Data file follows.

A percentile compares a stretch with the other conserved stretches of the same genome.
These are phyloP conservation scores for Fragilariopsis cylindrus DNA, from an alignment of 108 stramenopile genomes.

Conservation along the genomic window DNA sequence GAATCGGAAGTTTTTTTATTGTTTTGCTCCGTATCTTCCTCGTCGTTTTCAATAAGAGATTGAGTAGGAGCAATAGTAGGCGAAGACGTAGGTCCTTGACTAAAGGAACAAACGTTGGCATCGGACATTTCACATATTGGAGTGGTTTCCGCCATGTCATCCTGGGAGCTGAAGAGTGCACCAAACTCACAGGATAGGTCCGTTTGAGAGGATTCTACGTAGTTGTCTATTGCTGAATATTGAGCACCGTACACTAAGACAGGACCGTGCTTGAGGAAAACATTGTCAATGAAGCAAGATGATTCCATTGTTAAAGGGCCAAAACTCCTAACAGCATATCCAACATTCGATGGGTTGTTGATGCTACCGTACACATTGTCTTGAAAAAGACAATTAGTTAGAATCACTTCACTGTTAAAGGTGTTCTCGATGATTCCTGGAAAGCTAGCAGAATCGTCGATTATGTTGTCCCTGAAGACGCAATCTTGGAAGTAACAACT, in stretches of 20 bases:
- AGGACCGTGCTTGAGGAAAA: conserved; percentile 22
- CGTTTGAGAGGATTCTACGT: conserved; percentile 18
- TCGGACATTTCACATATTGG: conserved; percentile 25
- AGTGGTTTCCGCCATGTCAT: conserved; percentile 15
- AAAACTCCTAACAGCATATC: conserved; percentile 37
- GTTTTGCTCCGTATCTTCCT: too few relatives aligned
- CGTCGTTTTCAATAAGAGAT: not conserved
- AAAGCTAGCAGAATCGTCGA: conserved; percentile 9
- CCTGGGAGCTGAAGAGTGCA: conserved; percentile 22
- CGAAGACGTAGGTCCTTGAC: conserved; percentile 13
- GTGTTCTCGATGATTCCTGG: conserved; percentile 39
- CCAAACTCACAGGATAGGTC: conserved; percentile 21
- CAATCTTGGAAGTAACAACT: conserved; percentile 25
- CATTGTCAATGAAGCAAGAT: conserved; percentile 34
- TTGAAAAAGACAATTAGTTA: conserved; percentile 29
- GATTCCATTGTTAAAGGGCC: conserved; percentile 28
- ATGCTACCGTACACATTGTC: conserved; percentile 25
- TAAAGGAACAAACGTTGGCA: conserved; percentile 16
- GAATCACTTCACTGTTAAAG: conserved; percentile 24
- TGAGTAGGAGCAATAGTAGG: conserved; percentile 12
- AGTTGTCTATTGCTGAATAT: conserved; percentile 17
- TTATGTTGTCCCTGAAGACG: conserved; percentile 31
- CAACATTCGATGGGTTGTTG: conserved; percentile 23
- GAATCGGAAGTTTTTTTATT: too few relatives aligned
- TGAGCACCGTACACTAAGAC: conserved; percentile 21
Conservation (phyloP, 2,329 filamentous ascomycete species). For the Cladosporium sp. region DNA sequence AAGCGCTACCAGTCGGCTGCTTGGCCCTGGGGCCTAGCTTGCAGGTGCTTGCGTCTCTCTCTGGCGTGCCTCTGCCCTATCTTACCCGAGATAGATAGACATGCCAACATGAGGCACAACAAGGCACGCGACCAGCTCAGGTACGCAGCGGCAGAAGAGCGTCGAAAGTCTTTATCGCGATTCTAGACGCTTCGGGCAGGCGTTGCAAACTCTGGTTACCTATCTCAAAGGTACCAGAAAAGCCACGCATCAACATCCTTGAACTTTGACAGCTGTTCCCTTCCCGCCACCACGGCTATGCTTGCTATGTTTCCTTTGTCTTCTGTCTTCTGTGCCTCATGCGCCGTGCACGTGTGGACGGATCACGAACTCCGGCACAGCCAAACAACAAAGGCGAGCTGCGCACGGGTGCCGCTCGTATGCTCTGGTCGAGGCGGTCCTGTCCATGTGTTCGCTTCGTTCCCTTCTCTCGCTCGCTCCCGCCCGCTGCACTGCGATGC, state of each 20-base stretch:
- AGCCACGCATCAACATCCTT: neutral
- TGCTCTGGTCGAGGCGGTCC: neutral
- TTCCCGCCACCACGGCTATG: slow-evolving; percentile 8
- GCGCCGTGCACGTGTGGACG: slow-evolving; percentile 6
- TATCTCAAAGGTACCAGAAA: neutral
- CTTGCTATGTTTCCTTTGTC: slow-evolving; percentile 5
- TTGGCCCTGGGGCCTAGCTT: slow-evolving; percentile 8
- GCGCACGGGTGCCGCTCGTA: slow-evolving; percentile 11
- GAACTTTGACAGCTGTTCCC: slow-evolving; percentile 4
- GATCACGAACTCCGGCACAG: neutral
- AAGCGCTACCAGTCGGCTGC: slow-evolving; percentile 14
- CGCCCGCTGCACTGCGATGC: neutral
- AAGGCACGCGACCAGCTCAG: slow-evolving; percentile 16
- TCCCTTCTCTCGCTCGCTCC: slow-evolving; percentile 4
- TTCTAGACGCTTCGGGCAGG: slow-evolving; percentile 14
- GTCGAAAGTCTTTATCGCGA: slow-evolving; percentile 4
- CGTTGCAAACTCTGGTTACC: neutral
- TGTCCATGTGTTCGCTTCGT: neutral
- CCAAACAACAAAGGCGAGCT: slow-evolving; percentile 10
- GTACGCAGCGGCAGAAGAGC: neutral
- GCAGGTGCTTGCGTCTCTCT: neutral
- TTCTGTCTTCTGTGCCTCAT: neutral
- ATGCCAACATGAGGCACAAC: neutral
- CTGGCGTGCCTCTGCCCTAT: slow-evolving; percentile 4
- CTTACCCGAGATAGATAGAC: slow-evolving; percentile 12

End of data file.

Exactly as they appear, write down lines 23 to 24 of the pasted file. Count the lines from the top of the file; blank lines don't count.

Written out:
- TGAGTAGGAGCAATAGTAGG: conserved; percentile 12
- AGTTGTCTATTGCTGAATAT: conserved; percentile 17